"We've confidentially submitted an S-1 to the SEC for a planned IPO," the tweet said. "This tweet does not constitute an offer of any securities for sale."
An S-1 form is a financial document that U.S. companies file with the Securities and Exchange Commission in New York as part of the formal IPO process.
Under legislation passed last year called the Jumpstart Our Business Startups, or JOBS Act, U.S. companies with revenue of less than $1 billion US a year can file a secret IPO and need not make the filing public until 21 days before what is known as the "road show" portion of the IPO process, which the company uses to drum up interest in its stock among investors and fund managers.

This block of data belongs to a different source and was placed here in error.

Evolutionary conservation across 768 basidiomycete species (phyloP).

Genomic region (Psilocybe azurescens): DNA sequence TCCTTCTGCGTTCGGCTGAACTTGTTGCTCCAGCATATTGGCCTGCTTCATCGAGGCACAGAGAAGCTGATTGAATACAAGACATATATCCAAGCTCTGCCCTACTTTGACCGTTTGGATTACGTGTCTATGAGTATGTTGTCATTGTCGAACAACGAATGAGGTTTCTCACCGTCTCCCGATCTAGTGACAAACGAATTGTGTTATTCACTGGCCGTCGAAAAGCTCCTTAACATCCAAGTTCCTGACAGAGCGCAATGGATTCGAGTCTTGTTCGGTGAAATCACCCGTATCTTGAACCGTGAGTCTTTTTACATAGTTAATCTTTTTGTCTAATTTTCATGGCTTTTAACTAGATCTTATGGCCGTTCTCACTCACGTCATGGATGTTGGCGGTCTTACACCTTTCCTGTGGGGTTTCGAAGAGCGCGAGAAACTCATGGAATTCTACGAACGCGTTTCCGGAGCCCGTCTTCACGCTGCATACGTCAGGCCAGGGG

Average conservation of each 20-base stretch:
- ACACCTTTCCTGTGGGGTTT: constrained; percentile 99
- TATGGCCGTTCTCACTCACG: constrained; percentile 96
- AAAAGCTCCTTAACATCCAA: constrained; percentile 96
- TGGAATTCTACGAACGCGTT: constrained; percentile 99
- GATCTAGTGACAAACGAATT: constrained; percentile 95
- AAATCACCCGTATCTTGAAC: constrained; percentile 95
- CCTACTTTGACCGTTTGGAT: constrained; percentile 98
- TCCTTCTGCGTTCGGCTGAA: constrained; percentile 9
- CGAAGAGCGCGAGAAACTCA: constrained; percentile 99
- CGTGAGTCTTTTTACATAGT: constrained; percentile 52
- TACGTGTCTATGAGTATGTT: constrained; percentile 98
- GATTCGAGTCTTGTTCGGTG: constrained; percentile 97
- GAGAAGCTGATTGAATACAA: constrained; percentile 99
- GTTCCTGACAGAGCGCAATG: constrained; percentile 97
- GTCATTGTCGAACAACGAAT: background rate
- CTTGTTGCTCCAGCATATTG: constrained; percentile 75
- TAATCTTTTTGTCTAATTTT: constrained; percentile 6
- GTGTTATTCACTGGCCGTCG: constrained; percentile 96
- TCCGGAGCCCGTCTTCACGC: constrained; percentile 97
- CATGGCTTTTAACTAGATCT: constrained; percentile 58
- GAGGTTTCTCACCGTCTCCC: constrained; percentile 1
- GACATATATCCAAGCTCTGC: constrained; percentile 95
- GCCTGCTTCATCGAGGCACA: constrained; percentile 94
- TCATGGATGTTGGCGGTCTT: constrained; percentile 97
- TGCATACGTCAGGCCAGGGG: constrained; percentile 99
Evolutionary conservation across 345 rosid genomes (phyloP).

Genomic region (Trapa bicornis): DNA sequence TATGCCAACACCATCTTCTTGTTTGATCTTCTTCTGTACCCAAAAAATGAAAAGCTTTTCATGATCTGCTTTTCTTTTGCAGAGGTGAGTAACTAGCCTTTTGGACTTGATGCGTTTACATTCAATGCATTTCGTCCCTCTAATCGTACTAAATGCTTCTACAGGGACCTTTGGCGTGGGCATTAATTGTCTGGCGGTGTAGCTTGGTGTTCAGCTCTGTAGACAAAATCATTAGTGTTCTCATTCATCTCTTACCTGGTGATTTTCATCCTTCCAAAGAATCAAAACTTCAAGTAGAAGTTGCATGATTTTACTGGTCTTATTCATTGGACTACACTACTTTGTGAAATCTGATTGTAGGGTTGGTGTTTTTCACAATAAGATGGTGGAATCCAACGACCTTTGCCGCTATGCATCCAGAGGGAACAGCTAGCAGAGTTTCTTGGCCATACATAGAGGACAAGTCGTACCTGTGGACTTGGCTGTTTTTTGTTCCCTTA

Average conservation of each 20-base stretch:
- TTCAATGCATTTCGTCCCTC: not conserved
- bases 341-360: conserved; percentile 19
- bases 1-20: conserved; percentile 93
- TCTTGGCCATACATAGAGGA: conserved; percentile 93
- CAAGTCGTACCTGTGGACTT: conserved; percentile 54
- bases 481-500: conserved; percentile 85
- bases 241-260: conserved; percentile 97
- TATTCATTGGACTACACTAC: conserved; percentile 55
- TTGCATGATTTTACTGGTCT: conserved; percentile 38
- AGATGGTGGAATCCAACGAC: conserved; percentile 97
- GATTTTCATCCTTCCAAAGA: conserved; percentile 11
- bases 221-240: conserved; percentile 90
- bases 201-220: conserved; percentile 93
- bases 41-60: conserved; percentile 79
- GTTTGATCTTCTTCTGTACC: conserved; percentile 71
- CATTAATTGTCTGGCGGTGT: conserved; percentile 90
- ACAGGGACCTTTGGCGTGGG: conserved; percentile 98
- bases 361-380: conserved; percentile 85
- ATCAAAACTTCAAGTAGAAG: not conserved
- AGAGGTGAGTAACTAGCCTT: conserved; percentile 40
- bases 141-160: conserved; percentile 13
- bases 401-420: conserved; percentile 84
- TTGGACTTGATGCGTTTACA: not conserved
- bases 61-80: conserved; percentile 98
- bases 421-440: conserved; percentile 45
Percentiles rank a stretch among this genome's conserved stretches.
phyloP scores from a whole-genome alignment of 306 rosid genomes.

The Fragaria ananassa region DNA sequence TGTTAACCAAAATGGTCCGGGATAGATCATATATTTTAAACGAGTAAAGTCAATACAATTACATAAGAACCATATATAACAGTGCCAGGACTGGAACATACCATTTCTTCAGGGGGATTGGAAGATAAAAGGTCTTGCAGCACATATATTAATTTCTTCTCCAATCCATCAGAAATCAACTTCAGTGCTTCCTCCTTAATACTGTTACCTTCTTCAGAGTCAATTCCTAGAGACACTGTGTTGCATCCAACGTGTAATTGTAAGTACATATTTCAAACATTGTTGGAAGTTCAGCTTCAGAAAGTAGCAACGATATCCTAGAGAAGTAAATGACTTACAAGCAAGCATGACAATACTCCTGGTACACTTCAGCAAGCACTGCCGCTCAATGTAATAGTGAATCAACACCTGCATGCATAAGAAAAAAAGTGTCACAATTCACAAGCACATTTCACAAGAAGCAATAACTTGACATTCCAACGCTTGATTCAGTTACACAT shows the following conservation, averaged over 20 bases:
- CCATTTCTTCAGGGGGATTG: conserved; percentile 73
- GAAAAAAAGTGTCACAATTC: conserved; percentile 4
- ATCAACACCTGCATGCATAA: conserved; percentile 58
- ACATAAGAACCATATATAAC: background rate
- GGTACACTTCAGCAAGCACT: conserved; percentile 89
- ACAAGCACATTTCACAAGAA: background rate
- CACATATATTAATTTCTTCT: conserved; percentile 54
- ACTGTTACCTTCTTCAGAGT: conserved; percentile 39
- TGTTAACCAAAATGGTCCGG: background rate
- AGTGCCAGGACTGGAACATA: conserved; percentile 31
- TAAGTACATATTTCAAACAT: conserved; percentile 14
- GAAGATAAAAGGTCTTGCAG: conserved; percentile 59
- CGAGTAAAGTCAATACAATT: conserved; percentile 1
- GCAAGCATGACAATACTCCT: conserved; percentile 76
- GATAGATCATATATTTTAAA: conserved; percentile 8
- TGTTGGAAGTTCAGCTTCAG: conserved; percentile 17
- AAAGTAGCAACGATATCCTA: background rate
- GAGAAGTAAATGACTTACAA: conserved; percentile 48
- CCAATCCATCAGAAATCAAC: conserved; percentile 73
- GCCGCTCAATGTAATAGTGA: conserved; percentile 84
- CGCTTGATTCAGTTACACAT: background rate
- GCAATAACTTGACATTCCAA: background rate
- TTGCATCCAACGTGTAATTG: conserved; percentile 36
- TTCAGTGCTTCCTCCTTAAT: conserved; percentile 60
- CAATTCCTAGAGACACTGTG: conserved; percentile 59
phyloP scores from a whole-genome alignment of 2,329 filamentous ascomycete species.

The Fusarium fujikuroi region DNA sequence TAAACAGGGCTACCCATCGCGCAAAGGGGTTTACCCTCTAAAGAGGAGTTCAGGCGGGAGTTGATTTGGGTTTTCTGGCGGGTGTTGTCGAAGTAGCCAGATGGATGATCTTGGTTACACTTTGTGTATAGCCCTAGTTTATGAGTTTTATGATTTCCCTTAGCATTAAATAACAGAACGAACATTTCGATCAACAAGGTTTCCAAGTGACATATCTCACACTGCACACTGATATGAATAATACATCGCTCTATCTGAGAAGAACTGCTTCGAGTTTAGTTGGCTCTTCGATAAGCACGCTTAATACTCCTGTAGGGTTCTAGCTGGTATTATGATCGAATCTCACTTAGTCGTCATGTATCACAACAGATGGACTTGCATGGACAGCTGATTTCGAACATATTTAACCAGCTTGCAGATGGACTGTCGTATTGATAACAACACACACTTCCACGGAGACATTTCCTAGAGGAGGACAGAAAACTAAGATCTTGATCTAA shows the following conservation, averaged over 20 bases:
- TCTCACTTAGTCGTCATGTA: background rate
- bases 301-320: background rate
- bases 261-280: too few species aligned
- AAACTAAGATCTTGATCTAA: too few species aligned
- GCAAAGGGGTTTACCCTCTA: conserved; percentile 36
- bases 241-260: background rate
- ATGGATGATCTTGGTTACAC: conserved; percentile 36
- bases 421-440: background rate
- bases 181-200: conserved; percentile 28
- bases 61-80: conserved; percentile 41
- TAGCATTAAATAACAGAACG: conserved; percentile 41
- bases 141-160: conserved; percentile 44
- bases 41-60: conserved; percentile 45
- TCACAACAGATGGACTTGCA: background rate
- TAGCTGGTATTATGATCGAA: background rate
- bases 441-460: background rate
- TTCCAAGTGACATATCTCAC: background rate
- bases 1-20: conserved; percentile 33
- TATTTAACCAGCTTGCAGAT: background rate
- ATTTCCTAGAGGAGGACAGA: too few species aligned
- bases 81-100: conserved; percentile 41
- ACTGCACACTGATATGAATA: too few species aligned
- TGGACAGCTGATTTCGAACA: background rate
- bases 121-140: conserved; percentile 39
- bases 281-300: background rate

Analysts who had been watching the San Francisco-based company ramp up its efforts to boost advertising revenue had been expecting the IPO to be filed some time in October or November.
They will be closely watching Twitter to see if it avoids the pitfalls that plagued Facebook's bungled IPO in May 2012, which many saw as ill-timed. Facebook initially priced its stock at $38 a share but saw its share price plunge after computer glitches on the Nasdaq delayed trading. Its stock price only recovered its value this past July when it traded above $38 for the first time since the IPO.